But the role of government -- and the role of the United States in the world "“ was changing. Only seven years later, William McKinley delivered what was considered the first "modern" inaugural address, warning the country of global "obligations for which we cannot escape." And Woodrow Wilson in 1917 declared, "We are provincials no longer."
Both McKinley and Wilson used their address to prepare the country for a new role, just as Jefferson, Monroe, Jackson, Lincoln, Grant and Roosevelt did. That is what historians will be looking for in Obama. Will he summon his "fellow citizens" to maintain a status quo or pave a new path? Will he try to unite a divided country or attack his critics?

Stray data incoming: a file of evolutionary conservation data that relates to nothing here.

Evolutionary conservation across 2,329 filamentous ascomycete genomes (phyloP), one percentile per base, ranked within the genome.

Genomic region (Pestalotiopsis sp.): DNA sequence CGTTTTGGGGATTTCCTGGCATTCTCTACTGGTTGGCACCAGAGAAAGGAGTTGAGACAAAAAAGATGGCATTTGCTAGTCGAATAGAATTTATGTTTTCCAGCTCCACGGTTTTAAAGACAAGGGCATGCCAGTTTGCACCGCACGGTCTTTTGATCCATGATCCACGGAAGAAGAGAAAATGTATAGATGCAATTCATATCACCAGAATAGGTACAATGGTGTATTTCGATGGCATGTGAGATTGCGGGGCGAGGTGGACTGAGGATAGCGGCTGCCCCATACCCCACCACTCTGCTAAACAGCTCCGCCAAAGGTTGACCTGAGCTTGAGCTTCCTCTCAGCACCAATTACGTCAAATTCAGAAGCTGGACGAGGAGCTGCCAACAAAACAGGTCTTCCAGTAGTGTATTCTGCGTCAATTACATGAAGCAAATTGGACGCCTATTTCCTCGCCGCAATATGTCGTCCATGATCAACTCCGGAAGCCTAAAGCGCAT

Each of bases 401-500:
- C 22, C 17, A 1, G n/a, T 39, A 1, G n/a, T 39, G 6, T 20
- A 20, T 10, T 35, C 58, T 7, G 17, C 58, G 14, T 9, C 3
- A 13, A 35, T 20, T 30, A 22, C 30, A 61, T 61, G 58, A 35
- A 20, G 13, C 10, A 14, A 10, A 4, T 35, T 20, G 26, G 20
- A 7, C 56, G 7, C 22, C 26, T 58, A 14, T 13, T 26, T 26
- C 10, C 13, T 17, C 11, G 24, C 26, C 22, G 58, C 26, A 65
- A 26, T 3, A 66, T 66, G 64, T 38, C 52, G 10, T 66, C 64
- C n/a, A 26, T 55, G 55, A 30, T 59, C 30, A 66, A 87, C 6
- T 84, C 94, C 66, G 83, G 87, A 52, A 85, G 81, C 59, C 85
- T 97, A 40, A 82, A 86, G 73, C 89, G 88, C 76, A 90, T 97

In 2009, though best known for his eloquence, Obama avoided any rhetorical flourishes in his first speech as president. Aware of the racial history he represented, he let that moment speak for itself and was low key. Four years later, he has a chance to reach for new oratorical heights.
"The key to a second inaugural is to what degree do you reach out to everyone in the nation and say that your goal is to be a figure who is trying to unite," said David Wrobel, a historian at the University of Oklahoma. Second-term presidents too often are slow to move away from their campaign rhetoric. On Monday, he said, Obama needs to remember that "he won. There is no need to lord it over the opposition."
This article is from the archive of our partner National Journal.